Tuesday, 16 September 2014

Creative Anxiety: A Common Problem?

Admittedly, I haven't utilised this blog as much as a should have during the Summer months, only blogging about limited things but leaving out my thoughts during my journey as a budding professional creative. Therefore, I am taking this opportunity to share with you a small part of my mind at present.

As a student at University, there is always that sense of having to achieve at your maximum potential to gain the best out of your degree. However, as a creative I feel that there isn't enough time to develop, and it is a struggle to reach your maximum creativity when faced with more than just education. Since beginning University, the challenges I have faced have affected the development of my creativity. Such factors include larger issues like moving away from home, making new friends, losing old friends and being forced to become independent in a short space of time. However, even budgeting money, having a part time job and figuring out the washing machine are all factors which have never been included in my previous creative practice. This means that my time has to be divided into education, social life, and simply looking after myself whilst staying healthy. 

University doesn't seem to acknowledge these factors, and we are expected to grow and develop at a fast pace which often isn't manageable. I'm sure any budding, or even professional creative has their struggles whether it be due to having a full/ part-time job, family or just finds themselves too busy to really focus on their true love: art. 

At this present moment, I have been struggling to find the right topic to start on my next 'breakthrough' project. I have a desire to always develop on my last body of work, though I feel limited to what I should do. Being at University has made me question even the basic ideas, complicate them until they are truly unique and meaningful. Through doing this I always come to a dead end.

My creative anxiety is stopping me from creating. Is this a common problem?

Thanks for reading, sorry for the lack of visuals,


Saturday, 6 September 2014

A Collaboration of Two Taylor's Make 'TAYLOR MADE'

Logo design created by myself. Digital in Photoshop

I am very excited to announce, to all those who are not yet aware, that I have recently become part of a collaboration with a very talented local photographer of West Yorkshire, Alex Taylor. We have named our collaboration 'Taylor Made Arts' due to our shared surnames of 'Taylor' (coincidentally the same might I add and not related!).

Since we began in July 2014, we have produced several works based on the idea of combining two different practices, photography and illustration to create new and unique imagery. Photography and illustration has been combined many times before, but I would like to emphasize how the local imagery and illustrative style of Taylor Made is completely fresh and innovative.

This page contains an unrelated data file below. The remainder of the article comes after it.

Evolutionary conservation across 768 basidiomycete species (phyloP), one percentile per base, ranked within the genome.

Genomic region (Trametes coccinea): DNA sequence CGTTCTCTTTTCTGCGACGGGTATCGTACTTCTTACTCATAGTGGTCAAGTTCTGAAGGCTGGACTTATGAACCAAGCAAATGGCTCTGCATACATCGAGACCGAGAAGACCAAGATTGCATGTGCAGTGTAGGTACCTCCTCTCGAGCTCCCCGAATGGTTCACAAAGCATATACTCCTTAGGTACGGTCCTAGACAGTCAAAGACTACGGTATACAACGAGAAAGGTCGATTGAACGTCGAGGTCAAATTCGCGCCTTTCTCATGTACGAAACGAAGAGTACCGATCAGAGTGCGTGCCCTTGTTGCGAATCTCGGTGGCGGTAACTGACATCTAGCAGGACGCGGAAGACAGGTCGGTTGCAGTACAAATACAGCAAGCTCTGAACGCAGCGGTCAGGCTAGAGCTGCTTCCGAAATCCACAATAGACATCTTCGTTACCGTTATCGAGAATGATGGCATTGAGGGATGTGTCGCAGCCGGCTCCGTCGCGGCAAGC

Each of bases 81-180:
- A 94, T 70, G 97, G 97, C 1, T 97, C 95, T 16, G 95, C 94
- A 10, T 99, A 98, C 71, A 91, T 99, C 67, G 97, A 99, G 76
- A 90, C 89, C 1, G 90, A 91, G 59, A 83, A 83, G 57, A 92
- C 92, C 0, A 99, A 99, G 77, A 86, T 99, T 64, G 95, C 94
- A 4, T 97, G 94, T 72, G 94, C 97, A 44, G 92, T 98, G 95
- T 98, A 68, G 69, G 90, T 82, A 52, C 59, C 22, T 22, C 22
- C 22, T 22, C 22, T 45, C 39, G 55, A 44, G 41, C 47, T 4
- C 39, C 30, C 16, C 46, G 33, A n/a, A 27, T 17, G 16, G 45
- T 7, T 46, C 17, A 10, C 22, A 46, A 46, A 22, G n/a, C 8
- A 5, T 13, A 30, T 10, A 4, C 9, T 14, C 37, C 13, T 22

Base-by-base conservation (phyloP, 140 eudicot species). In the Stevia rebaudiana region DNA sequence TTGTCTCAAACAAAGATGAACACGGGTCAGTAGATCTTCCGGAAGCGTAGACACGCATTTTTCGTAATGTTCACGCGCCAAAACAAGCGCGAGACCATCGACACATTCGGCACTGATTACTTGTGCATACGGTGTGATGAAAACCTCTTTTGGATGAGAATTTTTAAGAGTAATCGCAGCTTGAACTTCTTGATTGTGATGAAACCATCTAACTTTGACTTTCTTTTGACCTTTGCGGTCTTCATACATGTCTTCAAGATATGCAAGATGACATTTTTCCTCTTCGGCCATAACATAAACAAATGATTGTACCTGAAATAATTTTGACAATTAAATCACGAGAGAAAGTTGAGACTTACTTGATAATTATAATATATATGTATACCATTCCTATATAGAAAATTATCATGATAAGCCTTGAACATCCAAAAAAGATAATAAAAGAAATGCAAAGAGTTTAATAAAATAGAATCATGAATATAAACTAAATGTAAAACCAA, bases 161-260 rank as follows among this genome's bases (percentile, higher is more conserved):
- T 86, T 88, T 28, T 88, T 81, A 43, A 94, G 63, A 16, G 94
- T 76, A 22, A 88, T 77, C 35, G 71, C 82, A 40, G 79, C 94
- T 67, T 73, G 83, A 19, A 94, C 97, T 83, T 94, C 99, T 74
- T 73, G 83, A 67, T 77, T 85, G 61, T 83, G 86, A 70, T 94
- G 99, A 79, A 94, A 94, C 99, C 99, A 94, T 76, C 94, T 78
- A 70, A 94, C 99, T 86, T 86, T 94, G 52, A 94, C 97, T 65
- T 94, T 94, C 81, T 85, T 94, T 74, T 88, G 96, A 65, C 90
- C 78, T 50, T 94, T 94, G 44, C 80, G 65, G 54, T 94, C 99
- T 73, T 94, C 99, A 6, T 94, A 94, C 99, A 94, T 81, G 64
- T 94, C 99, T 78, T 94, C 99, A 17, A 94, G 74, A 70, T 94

We are very proud of what we have achieved so far! Here are the stages of the process we took to create our very first image:

Step 1: Photograph

Alex, the amazing photographer of 'Taylor Made' captures the local scenery in West Yorkshire through his lens.

For our first image, I was allowed choose an image from any of his existing photography - one lucky illustrator! Therefore, I chose a beautiful image named 'Blue Bell Birch'. Vibrant tones particularly stood out to me, I couldn't wait to illustrate the image!

Alex Taylor's, 'Blue Bell Birch'

Step 2: Illustration

This is where my role in the collaboration begins: the illustration.

The technique I chose for this piece was mono-printing with acrylic to mimic the vibrancy of the blue bells in the original photograph. Then, I added in more detail with charcoal to bring out the features of the tree trunk. The contrast creates a strong illustration but more importantly I have not just copied the image, I have re-invented it with the choice of media and style.

Blue Bell Birch, illustration by Carla Taylor

Step 3: Merge

In the final stage, the original photograph and illustration are merged in Photoshop to create an entirely new and unique image. Here I demonstrate the process which I undertake to create this new work of art:

Open photograph in Photoshop (CS6)

Scan in illustration and place over the photograph (file-place).  The opacity was reduced to reveal part of the photo, then the image was rotated to align the tree trunk in both the photo and illustration. 

Creating a layer mask allows that particular layer to be manipulated. This allowed me to use the gradient tool to fade in the edges of the illustration to create a softer look.

Using the curve layer, I altered the brightness and contrast until I was happy that the two images merged together effectively.

Finally, reducing the saturation made the tones softer and subtle.

Final Image

And there we have it, Taylor Made's first ever image! I hope you enjoyed learning about the process in which the final image was created.

In general, this is the main process that is followed with each Taylor Made image, though of course the imagery can change including the way the illustration and photograph are merged in Photoshop. I can only speak about the illustration and merged image in regards to how they are made, though I know Alex will also use his creative eye to create unique and captivating imagery.

Personally, I am very excited about the upcoming projects for Taylor Made though I am proud of what we have achieved so far. Have a look at ALL of Taylor Made's artwork so far on our Facebook page and follow us on Twitter.

There is more to come!

Thanks for reading,